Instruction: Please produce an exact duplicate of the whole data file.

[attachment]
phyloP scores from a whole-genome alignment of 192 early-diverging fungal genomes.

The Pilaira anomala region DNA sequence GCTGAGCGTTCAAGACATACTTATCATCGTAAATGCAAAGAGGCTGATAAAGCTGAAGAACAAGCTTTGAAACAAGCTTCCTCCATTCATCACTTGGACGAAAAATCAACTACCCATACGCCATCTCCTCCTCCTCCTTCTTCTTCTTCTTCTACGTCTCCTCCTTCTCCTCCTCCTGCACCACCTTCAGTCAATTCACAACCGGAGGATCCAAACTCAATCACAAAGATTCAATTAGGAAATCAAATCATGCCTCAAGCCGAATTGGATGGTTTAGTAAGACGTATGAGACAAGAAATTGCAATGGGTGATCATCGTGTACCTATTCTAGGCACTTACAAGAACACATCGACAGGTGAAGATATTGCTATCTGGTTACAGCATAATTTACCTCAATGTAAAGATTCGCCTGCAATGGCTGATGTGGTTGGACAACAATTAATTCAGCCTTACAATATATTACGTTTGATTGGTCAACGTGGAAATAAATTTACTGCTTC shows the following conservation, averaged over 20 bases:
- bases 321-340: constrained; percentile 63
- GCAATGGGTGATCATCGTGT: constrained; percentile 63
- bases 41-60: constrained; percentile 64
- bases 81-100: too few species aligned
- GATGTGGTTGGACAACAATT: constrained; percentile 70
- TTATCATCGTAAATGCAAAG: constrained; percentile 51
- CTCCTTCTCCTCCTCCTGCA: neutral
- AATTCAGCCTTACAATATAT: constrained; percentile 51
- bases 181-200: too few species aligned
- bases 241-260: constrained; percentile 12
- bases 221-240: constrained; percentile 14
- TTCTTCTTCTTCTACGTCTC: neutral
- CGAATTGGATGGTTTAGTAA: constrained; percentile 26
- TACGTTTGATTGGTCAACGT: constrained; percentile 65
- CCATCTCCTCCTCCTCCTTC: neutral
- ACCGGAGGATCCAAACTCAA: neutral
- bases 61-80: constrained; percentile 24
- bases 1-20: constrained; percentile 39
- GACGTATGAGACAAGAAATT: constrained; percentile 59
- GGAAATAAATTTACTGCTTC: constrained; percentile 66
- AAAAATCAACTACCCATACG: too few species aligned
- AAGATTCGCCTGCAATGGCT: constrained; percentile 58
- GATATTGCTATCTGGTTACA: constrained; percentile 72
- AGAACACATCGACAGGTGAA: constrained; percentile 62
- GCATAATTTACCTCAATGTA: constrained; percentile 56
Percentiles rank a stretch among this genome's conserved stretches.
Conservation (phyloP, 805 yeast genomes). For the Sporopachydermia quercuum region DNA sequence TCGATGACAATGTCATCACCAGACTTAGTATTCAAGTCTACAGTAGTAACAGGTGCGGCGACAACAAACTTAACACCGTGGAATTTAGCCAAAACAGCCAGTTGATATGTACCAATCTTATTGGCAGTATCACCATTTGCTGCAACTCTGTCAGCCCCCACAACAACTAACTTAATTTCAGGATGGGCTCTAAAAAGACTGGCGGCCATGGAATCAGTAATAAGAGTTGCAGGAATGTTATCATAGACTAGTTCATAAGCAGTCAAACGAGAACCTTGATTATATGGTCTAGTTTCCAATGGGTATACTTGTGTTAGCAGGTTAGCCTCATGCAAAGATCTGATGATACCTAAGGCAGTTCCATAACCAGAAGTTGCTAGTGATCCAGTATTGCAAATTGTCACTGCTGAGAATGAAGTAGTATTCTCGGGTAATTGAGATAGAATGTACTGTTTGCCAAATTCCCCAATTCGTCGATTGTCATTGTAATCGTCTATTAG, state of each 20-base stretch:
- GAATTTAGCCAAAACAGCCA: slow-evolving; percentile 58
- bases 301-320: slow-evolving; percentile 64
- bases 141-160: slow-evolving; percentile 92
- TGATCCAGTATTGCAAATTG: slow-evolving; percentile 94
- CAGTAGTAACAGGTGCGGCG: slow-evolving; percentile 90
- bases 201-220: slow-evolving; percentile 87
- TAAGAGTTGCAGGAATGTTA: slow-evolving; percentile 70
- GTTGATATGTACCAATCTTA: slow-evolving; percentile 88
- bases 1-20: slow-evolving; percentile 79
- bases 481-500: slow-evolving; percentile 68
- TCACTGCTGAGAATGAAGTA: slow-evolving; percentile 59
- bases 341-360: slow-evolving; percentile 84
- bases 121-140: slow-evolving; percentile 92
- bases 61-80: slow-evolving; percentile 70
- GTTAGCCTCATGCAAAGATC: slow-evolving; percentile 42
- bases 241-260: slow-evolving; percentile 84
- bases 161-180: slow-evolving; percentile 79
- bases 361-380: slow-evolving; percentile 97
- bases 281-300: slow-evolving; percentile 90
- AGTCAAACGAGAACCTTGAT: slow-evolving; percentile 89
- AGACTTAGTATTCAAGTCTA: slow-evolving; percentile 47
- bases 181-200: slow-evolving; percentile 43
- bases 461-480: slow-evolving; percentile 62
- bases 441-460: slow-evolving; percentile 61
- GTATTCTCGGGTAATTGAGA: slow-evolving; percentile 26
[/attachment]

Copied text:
phyloP scores from a whole-genome alignment of 192 early-diverging fungal genomes.

The Pilaira anomala region DNA sequence GCTGAGCGTTCAAGACATACTTATCATCGTAAATGCAAAGAGGCTGATAAAGCTGAAGAACAAGCTTTGAAACAAGCTTCCTCCATTCATCACTTGGACGAAAAATCAACTACCCATACGCCATCTCCTCCTCCTCCTTCTTCTTCTTCTTCTACGTCTCCTCCTTCTCCTCCTCCTGCACCACCTTCAGTCAATTCACAACCGGAGGATCCAAACTCAATCACAAAGATTCAATTAGGAAATCAAATCATGCCTCAAGCCGAATTGGATGGTTTAGTAAGACGTATGAGACAAGAAATTGCAATGGGTGATCATCGTGTACCTATTCTAGGCACTTACAAGAACACATCGACAGGTGAAGATATTGCTATCTGGTTACAGCATAATTTACCTCAATGTAAAGATTCGCCTGCAATGGCTGATGTGGTTGGACAACAATTAATTCAGCCTTACAATATATTACGTTTGATTGGTCAACGTGGAAATAAATTTACTGCTTC shows the following conservation, averaged over 20 bases:
- bases 321-340: constrained; percentile 63
- GCAATGGGTGATCATCGTGT: constrained; percentile 63
- bases 41-60: constrained; percentile 64
- bases 81-100: too few species aligned
- GATGTGGTTGGACAACAATT: constrained; percentile 70
- TTATCATCGTAAATGCAAAG: constrained; percentile 51
- CTCCTTCTCCTCCTCCTGCA: neutral
- AATTCAGCCTTACAATATAT: constrained; percentile 51
- bases 181-200: too few species aligned
- bases 241-260: constrained; percentile 12
- bases 221-240: constrained; percentile 14
- TTCTTCTTCTTCTACGTCTC: neutral
- CGAATTGGATGGTTTAGTAA: constrained; percentile 26
- TACGTTTGATTGGTCAACGT: constrained; percentile 65
- CCATCTCCTCCTCCTCCTTC: neutral
- ACCGGAGGATCCAAACTCAA: neutral
- bases 61-80: constrained; percentile 24
- bases 1-20: constrained; percentile 39
- GACGTATGAGACAAGAAATT: constrained; percentile 59
- GGAAATAAATTTACTGCTTC: constrained; percentile 66
- AAAAATCAACTACCCATACG: too few species aligned
- AAGATTCGCCTGCAATGGCT: constrained; percentile 58
- GATATTGCTATCTGGTTACA: constrained; percentile 72
- AGAACACATCGACAGGTGAA: constrained; percentile 62
- GCATAATTTACCTCAATGTA: constrained; percentile 56
Percentiles rank a stretch among this genome's conserved stretches.
Conservation (phyloP, 805 yeast genomes). For the Sporopachydermia quercuum region DNA sequence TCGATGACAATGTCATCACCAGACTTAGTATTCAAGTCTACAGTAGTAACAGGTGCGGCGACAACAAACTTAACACCGTGGAATTTAGCCAAAACAGCCAGTTGATATGTACCAATCTTATTGGCAGTATCACCATTTGCTGCAACTCTGTCAGCCCCCACAACAACTAACTTAATTTCAGGATGGGCTCTAAAAAGACTGGCGGCCATGGAATCAGTAATAAGAGTTGCAGGAATGTTATCATAGACTAGTTCATAAGCAGTCAAACGAGAACCTTGATTATATGGTCTAGTTTCCAATGGGTATACTTGTGTTAGCAGGTTAGCCTCATGCAAAGATCTGATGATACCTAAGGCAGTTCCATAACCAGAAGTTGCTAGTGATCCAGTATTGCAAATTGTCACTGCTGAGAATGAAGTAGTATTCTCGGGTAATTGAGATAGAATGTACTGTTTGCCAAATTCCCCAATTCGTCGATTGTCATTGTAATCGTCTATTAG, state of each 20-base stretch:
- GAATTTAGCCAAAACAGCCA: slow-evolving; percentile 58
- bases 301-320: slow-evolving; percentile 64
- bases 141-160: slow-evolving; percentile 92
- TGATCCAGTATTGCAAATTG: slow-evolving; percentile 94
- CAGTAGTAACAGGTGCGGCG: slow-evolving; percentile 90
- bases 201-220: slow-evolving; percentile 87
- TAAGAGTTGCAGGAATGTTA: slow-evolving; percentile 70
- GTTGATATGTACCAATCTTA: slow-evolving; percentile 88
- bases 1-20: slow-evolving; percentile 79
- bases 481-500: slow-evolving; percentile 68
- TCACTGCTGAGAATGAAGTA: slow-evolving; percentile 59
- bases 341-360: slow-evolving; percentile 84
- bases 121-140: slow-evolving; percentile 92
- bases 61-80: slow-evolving; percentile 70
- GTTAGCCTCATGCAAAGATC: slow-evolving; percentile 42
- bases 241-260: slow-evolving; percentile 84
- bases 161-180: slow-evolving; percentile 79
- bases 361-380: slow-evolving; percentile 97
- bases 281-300: slow-evolving; percentile 90
- AGTCAAACGAGAACCTTGAT: slow-evolving; percentile 89
- AGACTTAGTATTCAAGTCTA: slow-evolving; percentile 47
- bases 181-200: slow-evolving; percentile 43
- bases 461-480: slow-evolving; percentile 62
- bases 441-460: slow-evolving; percentile 61
- GTATTCTCGGGTAATTGAGA: slow-evolving; percentile 26